Then, I’ve got my sweet, sweet northland family who, back in the day, didn’t feel called to a domestic adoption because they didn’t feel they could deal with the heartache of the “what if?” in a failed adoption. So they planned to adopt from Russia. Adoption agency #1 closed their program down just before their dossier was submitted because they saw the writing on the wall. Adoption agency #2 took their dossier and promptly closed down. Adoption agency #3 actually served them, got them a darling referral, and got them on a plane to Russia on December 26, 2012. They met their little guy on December 27, fell in love, and left on January 3, 2013 knowing that they probably would never come back for this little man. They rejoiced for him the other day when they found out that little Sergei will be speaking Spanish rather than English, but are glad that he will have a forever family. Sweet people, loving people, blessed by a cutie biological son, still want to adopt. And what to do? They can’t imagine a life without adopted children but to say they are a little gun shy to jump back on that horse is an understatement. (needless to say, we’re revisiting our domestic adoption talks!)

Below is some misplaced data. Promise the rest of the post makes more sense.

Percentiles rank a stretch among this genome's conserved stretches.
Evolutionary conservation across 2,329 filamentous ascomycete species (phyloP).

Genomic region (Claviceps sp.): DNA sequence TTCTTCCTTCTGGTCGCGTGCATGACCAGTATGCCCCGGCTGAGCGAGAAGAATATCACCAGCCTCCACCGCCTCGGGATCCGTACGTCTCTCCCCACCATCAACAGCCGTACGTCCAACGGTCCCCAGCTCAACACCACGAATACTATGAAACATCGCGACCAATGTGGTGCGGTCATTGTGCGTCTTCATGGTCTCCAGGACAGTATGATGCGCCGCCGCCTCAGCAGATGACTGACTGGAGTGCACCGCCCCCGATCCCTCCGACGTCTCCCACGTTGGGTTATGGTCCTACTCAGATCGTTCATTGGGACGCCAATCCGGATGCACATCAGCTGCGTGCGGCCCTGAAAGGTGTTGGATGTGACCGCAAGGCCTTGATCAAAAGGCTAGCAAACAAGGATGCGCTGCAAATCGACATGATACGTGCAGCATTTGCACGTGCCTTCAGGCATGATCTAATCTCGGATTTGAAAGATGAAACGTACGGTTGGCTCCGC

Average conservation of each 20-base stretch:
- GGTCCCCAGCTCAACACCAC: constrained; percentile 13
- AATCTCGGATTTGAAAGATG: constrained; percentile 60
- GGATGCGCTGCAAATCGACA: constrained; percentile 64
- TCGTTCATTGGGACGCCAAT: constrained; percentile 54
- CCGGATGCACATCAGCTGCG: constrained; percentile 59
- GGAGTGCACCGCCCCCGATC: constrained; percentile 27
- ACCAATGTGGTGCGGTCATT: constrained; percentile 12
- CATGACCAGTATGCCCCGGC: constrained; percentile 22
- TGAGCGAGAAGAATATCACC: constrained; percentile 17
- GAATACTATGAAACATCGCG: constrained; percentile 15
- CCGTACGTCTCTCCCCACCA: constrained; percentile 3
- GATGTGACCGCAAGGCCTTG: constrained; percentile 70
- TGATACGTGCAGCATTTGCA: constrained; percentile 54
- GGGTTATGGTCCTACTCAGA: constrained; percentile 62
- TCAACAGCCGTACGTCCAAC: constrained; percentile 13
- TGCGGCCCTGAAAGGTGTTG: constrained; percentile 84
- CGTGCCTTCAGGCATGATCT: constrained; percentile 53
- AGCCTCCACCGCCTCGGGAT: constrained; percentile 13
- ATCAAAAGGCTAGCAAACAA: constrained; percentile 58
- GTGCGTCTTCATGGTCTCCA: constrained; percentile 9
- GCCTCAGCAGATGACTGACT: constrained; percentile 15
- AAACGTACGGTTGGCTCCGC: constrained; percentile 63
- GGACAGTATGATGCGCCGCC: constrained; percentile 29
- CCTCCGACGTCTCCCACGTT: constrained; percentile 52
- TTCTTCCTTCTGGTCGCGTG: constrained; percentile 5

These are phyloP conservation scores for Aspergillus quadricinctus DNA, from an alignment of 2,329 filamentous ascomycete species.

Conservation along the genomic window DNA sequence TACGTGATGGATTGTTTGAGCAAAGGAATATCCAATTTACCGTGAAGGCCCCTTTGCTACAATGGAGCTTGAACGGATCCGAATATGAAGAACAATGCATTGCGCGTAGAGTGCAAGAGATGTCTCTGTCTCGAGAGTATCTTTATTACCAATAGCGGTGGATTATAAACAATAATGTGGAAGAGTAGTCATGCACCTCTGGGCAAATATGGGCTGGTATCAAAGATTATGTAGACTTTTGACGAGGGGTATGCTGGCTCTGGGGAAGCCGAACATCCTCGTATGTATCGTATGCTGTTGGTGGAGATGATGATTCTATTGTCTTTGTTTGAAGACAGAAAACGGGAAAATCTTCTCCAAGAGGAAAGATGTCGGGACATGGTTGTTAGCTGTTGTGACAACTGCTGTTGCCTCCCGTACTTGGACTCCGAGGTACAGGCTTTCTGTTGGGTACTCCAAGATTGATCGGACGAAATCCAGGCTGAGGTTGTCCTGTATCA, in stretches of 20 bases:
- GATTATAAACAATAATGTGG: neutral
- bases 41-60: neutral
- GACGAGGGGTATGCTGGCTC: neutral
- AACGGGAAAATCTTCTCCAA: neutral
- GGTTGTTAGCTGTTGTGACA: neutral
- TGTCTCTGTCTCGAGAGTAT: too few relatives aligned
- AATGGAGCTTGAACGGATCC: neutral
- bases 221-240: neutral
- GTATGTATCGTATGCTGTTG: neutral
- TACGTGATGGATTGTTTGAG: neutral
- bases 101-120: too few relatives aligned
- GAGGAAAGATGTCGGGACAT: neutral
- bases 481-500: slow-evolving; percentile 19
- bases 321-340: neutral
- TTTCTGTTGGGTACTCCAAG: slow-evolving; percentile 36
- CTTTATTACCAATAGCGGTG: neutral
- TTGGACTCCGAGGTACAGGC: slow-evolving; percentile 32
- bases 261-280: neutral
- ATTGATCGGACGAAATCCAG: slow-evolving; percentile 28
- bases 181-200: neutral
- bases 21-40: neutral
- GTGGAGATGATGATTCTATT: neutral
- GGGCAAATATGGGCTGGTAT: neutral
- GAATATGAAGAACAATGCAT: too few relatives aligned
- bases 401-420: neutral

My, my lands, there are so many layers to this. Hague convention practices preventing us from adopting in the droves we used to, corruption in all countries, hanging onto certain kiddos because they are going to “need” them, failed adoptions, countries closing, never to reopen…I could go on, couldn’t I? So it’s not easy, I think we all know that by now.
And there are those of us who say pish-posh to this factual information, throw caution to the wind, buy a can of paint, and get to working on our kiddos bedroom, holding our breaths until we’re wheels down and hoping we can add just one more to the 2014 US Department of State statistics. And, if all that happens, we have only just made it to the tip of the iceberg.
Real. True. Commitment. Unwavering. Faith.